While South Carolina Sen. Tim Scott has called for updating the Voting Rights Act (VRA) in a way that it will impact all states equally, he is opposing a proposed bill that only applies the law to states with violations over the past 15 years, The Huffington Post says
A new push in Congress to restore the act is being led by Republican Rep. Jim Sensenbrenner of Wisconsin and long-serving Michigan Democrat John Conyers, the Post said, noting support from the GOP, however, remains slim.
The Voting Rights Amendment Act in the House would update the formula to prescribe which states should be more deeply scrutinized for voting rights violations and would require "uniform transparency" in communities to explain voting law changes, the Post added.
"The VRA is one of the most important pieces of civil rights legislation ever passed," Sensenbrenner said. "Our legitimacy as elected officials relies on the integrity of the ballot box. I urge my colleagues to support the VRAA because it is vital to our commitment to never again allow racial prejudices in the electoral process."
The Supreme Court in 2013 struck down Section 4 of the act, which said states and areas with a history of suppressing the votes of minorities were required to seek Justice Department permission before making changes to their own voting laws.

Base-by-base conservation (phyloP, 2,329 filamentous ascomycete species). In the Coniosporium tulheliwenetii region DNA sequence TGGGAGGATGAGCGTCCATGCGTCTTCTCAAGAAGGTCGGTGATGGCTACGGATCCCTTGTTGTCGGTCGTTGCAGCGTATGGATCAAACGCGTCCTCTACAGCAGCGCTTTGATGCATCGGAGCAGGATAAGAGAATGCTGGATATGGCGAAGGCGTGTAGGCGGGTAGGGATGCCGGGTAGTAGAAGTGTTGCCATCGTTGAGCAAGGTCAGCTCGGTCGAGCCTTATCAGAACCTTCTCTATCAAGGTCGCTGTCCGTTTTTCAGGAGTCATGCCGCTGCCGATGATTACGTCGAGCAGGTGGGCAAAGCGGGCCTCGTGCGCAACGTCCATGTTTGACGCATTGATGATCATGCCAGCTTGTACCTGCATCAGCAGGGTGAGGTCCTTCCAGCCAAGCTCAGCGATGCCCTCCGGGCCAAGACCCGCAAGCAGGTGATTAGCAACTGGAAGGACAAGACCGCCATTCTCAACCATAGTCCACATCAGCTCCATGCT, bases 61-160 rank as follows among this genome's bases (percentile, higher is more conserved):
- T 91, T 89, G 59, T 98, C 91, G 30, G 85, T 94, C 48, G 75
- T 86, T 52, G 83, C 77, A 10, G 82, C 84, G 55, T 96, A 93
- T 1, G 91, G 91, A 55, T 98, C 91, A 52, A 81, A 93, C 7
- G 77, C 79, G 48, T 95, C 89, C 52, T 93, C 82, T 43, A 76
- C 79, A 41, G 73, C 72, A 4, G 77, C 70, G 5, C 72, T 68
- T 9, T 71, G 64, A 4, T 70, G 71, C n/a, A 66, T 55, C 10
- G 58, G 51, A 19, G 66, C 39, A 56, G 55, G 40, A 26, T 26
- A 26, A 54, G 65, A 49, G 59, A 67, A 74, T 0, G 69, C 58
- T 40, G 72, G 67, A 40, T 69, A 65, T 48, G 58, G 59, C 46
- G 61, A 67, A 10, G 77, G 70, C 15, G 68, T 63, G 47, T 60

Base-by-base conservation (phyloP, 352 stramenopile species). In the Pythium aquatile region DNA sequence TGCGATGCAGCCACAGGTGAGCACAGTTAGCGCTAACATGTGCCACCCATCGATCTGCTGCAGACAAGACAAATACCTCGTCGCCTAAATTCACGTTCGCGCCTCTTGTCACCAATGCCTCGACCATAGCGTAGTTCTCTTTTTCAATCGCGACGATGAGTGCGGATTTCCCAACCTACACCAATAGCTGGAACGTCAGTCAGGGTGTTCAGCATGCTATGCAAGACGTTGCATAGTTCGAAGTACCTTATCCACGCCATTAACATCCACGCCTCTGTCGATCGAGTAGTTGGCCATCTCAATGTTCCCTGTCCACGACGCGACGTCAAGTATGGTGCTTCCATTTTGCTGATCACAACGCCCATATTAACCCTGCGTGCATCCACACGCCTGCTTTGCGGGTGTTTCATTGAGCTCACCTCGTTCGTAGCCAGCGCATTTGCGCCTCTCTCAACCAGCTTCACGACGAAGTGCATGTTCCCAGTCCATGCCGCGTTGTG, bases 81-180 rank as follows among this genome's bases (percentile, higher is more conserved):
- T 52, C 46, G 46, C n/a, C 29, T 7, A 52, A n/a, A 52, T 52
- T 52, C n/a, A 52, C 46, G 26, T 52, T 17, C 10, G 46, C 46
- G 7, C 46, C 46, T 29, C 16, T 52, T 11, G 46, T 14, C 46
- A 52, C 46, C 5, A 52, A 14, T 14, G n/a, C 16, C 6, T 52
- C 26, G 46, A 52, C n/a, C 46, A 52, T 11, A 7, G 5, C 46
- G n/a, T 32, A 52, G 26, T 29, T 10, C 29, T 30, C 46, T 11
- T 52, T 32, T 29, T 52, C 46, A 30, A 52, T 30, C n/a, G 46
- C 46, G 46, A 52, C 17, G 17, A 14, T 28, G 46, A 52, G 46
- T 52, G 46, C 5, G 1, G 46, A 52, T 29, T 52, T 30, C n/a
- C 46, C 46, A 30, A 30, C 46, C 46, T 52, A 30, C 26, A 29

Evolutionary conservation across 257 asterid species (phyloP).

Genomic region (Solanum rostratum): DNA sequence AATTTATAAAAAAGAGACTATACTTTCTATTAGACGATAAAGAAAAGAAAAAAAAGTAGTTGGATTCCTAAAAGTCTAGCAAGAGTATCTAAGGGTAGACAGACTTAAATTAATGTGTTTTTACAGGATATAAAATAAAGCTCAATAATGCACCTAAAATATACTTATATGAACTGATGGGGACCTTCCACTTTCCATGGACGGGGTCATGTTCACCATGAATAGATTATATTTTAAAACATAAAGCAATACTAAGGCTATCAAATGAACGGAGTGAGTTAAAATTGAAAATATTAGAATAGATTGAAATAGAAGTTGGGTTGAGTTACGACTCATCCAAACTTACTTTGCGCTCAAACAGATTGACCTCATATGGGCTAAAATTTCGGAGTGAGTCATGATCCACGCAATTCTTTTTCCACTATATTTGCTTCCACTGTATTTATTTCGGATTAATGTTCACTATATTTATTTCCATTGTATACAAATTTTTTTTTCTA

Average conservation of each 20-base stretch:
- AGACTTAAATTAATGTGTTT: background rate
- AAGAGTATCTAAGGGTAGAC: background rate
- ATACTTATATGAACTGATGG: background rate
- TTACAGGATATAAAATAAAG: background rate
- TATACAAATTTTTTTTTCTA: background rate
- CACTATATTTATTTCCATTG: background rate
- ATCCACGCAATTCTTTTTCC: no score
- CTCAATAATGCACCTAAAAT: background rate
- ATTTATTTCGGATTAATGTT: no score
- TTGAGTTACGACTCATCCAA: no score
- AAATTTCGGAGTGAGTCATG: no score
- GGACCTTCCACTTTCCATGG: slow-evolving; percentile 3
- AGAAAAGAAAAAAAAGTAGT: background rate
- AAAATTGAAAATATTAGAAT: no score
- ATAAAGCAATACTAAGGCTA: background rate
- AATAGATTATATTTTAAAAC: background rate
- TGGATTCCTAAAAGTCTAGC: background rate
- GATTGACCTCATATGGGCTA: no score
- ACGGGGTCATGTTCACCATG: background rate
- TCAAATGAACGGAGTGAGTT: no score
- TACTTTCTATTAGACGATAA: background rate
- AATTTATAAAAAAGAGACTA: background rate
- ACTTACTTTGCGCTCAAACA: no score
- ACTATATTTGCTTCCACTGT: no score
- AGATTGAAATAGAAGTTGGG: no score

Scott, who the Post noted is among two African-American Senate members, said on CBS' "Face the Nation" Sunday that he would support a bill that did not punish a state's history on the issue. He said some Southern states were unfairly targeted over violations that happened decades ago.
"What I would support is, take a second view at the Voting Rights Act, and see how we can apply it universally to all Americans, every place, and let's judge people and states based on their performance today and not 40 or 50 years ago," he said.
The Post noted, however, that this is exactly what the newly proposed legislation would seek to do.
In the wake of the historic march by lawmakers and civil rights advocates in Selma last weekend to commemorate the 50th anniversary of Bloody Sunday, some said they hope it will renew interest by lawmakers in updating the Voting Rights Act, the Seattle Times reported
More than 100 members of Congress attended the march from both parties, and such bipartisan spirit is needed to create an updated law, some activists told the Seattle Times.
"Commemoration requires legislation," said Leadership Conference on Civil and Human Rights CEO Wade Henderson in a statement. "Selma isn't just a photo op. It's a solemn remembrance of the blood, sweat, tears and lives that went into securing voting rights for racial minorities in this country."
Scott, however, said Selma and voting rights ought to be "decoupled."
He said: "We ought to have an experience that brings people together and not make it into a political conversation."
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